How should be lifestyle during covid 19 pandemic?

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During the pandemic many people have become physically inactive and developed irregular eating patterns, which leads to unhealthier lifestyles and aggravation of lifestyle-related diseases; these in turn increase the severity of COVID-19. Prior to the COVID-19 pandemic, we developed a smartphone application to investigate eating patterns, physical activity, and subjective feelings of happiness. lifestyle-related diseases such as obesity, diabetes, and hypertension appear to increase its severity and mortality risk. A cohort study in the United Kingdom showed that a healthier lifestyle that included regular eating patterns with healthier food choices and increased physical activity, which together form a key strategy to prevent lifestyle-related diseases, reduces the risk of COVID-19 hospital admission.

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The pandemic has changed lifestyles dramatically, with many people working from home and having little contact with people other than family members. These changes have possibly led to less physical activity, altered rhythms of daily life, and unhealthier lifestyles. Many adults who are not leaving home to go to work and are spending more time at home may have greatly diminished levels of daily physical activity or time spent outdoors. Additionally, they may be snacking more and experiencing more circadian rhythm disorders. One international online survey identified unhealthier food consumption and meal patterns, as well as decreased physical activity and increased sedentary time, during quarantine.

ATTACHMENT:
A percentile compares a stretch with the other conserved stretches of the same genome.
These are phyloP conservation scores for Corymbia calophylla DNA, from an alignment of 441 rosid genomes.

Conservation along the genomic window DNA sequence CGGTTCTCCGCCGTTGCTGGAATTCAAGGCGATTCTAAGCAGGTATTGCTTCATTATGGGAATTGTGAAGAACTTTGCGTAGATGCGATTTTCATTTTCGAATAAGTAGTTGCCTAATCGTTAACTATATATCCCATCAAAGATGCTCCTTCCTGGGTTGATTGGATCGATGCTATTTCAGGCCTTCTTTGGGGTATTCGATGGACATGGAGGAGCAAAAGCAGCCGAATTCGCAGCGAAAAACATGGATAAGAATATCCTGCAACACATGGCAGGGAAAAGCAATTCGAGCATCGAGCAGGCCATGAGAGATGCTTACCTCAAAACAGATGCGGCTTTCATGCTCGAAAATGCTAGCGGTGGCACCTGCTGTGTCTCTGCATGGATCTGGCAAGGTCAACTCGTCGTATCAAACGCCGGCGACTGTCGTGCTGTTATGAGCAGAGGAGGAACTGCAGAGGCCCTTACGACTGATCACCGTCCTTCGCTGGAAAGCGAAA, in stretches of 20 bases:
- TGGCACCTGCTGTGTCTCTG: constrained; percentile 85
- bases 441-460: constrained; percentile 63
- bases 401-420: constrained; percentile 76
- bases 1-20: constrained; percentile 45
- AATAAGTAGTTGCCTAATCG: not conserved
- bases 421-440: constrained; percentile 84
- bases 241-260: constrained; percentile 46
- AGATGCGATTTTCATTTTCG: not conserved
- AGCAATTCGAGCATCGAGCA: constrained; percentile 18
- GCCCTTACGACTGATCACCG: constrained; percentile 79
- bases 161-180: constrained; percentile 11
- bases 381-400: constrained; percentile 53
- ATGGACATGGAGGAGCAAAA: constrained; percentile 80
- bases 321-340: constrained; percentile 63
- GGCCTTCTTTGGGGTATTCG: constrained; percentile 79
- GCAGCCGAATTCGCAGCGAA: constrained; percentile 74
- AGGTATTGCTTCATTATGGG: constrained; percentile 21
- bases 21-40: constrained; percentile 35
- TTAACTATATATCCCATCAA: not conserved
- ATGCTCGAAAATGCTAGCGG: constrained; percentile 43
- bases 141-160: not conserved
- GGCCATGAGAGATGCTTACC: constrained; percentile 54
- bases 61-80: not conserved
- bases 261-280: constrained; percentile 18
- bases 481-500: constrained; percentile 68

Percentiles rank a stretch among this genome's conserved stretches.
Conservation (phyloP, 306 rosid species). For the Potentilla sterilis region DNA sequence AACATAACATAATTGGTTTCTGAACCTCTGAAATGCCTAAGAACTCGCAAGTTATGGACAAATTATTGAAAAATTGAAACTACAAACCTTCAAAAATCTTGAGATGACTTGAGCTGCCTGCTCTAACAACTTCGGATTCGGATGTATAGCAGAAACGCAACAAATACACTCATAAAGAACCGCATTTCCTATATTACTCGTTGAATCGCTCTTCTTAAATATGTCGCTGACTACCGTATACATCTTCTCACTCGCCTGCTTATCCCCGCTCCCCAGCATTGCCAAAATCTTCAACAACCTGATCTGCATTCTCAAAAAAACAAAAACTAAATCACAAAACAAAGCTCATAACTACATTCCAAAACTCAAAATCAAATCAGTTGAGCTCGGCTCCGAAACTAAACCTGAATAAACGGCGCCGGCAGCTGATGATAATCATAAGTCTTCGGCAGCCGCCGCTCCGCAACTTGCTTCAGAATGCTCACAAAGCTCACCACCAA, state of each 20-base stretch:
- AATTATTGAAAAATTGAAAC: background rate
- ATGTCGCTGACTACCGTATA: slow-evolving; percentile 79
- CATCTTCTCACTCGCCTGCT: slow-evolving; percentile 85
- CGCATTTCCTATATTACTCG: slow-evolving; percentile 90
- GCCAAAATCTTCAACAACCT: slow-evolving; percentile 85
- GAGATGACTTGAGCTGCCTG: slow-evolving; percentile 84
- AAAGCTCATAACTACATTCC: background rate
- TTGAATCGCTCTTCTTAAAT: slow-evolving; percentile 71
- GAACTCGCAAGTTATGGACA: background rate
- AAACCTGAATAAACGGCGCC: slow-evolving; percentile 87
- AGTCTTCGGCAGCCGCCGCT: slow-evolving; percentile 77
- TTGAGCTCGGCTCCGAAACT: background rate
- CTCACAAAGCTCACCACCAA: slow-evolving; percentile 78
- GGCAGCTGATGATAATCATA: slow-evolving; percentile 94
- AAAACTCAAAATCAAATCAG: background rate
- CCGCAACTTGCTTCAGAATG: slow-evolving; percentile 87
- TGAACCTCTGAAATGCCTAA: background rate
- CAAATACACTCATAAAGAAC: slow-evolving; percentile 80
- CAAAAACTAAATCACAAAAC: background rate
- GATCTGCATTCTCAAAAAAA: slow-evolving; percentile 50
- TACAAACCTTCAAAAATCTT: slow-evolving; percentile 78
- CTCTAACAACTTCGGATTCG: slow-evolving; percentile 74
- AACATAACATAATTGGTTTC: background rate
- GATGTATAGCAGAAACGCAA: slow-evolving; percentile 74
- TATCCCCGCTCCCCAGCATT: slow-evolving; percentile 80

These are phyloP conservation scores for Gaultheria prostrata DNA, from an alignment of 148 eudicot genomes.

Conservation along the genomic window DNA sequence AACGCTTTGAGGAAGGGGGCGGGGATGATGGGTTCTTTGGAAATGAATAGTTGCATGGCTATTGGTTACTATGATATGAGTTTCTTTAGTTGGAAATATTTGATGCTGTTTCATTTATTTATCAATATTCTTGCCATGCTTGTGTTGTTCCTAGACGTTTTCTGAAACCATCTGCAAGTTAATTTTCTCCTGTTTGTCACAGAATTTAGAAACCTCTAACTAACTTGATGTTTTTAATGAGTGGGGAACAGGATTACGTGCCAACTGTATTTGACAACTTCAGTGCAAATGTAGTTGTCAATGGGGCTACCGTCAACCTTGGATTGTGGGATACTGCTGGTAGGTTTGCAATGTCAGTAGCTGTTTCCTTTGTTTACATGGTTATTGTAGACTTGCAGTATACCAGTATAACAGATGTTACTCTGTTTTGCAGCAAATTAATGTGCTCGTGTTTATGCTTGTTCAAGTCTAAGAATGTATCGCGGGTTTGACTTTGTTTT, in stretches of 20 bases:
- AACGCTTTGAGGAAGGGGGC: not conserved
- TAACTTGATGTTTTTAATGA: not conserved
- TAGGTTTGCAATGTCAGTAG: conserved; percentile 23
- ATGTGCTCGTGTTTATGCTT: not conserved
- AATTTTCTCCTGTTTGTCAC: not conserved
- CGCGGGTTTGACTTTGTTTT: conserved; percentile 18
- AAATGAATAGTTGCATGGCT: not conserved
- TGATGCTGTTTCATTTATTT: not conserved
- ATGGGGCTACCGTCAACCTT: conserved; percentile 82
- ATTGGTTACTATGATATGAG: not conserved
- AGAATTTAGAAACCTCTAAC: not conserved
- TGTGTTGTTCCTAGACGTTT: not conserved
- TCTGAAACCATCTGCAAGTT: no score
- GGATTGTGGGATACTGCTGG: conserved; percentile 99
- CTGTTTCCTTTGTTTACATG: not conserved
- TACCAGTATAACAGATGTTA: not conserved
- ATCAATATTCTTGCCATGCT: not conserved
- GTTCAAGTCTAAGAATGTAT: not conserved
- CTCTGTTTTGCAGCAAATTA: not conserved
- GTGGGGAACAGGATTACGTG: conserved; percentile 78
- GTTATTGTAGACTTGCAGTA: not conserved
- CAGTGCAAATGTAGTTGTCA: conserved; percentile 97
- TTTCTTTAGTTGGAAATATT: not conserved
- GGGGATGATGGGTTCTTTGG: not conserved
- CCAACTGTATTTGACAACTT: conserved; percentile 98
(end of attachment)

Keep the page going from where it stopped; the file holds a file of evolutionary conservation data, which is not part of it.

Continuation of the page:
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lifestyle-related habits in a significant manner as the pandemic progresses through its different phases. Public health recommendations and government measures taken to abate infection have indirectly impacted food availability, dietary quality, normal daily activities, access to recreational public settings, social activities, work and financial security. These factors compound over time to radically change lifestyle-related behaviors, especially daily eating, activity and sleep behaviors that are known to be independent risk factors for metabolic complications such as obesity, diabetes and cardiovascular disorders.

Increasing penetration of smartphones and wearable devices means that these technologies are attractive methods of continuously and remotely monitoring people’s health and lifestyle. Using an online health platform to collect lifestyle data from smartphones and wearable activity trackers, Sun et al. observed a general later shift in sleep–wake patterns, longer home stays, and fewer daily steps during quarantine compared with before the pandemic . Moreover, they described differences in behavioral changes among European countries, possibly owing to the different focus in COVID-19 interventions. Data from wrist-worn wearable sensors in a longitudinal population health study in Singapore showed robust changes in rest–activity rhythm, namely, delayed bedtime and a large drop in physical activity.

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